Carolina Recycling Association will have its first-ever Food Waste Conference Nov. 12 and 13 at the Hilton Hotel in University Place.The CRA decided to stage the conference to increase awareness of the growing need for food recycling and reducing food-waste disposal.“The issue of food waste is a growing one of importance,” said the association’s Scott Mouw. “We see a lot of opportunities to reduce food-waste disposal.” Various methods of food recycling will be discussed, such as using leftovers to feed those in need and to create animal feed. Composted food also can be beneficial to soil.“It really is meant to address and talk about things taking place across the region,” Mouw said. “We haven’t made steps other regions in the country have. We are, in many ways, just starting the process, but we have made some progress.”Conference topics will cover the collection of food wastes from various sources, and the recycling of those wastes; anaerobic digestion, or the breakdown of food by bacteria that minimizes waste; food rescue and donation; residential food waste; composting; the benefits of food-waste diversion; and the planning of local food-waste programs.According to Mouw, North Carolina has fallen behind in carrying out innovative plans to reduce food waste. He said he hopes the conference will help start discussions that lead to a stronger effort to reduce food waste and increase food recycling in North Carolina and surrounding states.“It’s really meant to encourage that and catalyze all of the activities that are already happening, and really make it a mainstream activity in our state,” Mouw said.He said he also believes that in coming years it will be the norm for restaurants, grocery stores and other establishments to donate leftover food to organizations that help those in need.“What we really want to do with this conference is plant the seed that we really want to do those kinds of things in the future,” Mouw said.One goal of the CRA is to focus not only on restaurants and larger organizations but to find a way to reduce residential food waste.Mouw said he hopes that one day, houses not only will have a trash bin and recycling container but also a place to put leftover food that can be put to another, better use.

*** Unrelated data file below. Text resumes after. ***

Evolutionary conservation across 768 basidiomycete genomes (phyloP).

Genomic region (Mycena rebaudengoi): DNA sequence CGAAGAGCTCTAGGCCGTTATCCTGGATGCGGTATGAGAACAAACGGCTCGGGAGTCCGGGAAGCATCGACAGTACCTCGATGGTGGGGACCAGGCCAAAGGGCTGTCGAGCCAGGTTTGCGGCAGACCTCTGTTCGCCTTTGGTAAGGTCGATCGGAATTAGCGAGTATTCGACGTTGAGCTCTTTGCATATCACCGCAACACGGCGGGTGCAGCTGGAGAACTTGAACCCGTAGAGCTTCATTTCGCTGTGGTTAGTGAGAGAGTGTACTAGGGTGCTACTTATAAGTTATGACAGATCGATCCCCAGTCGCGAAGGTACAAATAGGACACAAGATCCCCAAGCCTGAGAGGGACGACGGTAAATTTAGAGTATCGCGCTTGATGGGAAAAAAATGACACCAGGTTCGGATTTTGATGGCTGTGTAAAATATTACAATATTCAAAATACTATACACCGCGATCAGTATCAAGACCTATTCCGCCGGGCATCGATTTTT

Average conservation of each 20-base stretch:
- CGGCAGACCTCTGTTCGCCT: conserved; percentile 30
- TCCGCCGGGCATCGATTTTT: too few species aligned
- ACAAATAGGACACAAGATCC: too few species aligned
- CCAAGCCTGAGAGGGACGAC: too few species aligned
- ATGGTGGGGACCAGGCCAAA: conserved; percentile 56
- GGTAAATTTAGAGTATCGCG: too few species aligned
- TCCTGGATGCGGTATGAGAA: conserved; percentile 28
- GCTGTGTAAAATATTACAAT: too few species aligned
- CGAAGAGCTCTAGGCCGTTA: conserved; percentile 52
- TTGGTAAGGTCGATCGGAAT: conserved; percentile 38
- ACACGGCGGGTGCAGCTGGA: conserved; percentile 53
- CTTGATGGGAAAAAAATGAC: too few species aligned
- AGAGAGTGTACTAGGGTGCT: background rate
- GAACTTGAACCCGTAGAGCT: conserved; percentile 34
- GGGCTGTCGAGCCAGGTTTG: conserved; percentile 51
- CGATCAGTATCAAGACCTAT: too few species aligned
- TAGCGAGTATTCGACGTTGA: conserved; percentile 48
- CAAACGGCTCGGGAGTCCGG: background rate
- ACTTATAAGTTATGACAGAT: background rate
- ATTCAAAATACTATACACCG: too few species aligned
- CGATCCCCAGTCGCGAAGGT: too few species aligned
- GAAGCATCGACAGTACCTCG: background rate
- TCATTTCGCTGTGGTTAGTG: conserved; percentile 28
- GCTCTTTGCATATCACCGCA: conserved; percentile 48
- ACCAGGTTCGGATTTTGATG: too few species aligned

Friday, Nov. 09, 2012
Food talk: Waste not, want not
Conference to promote recycling, using leftovers
Ciera Choate is a freelance writer for University City News. Have a story idea for Ciera? Email her at email@example.com.
The Charlotte Observer welcomes your comments on news of the day. The more voices engaged in conversation, the better for us all, but do keep it civil. Please refrain from profanity, obscenity, spam, name-calling or attacking others for their views.
Have a news tip? You can send it to a local news editor; email firstname.lastname@example.org to send us your tip - or - consider joining the Public Insight Network and become a source for The Charlotte Observer.Read moreRead less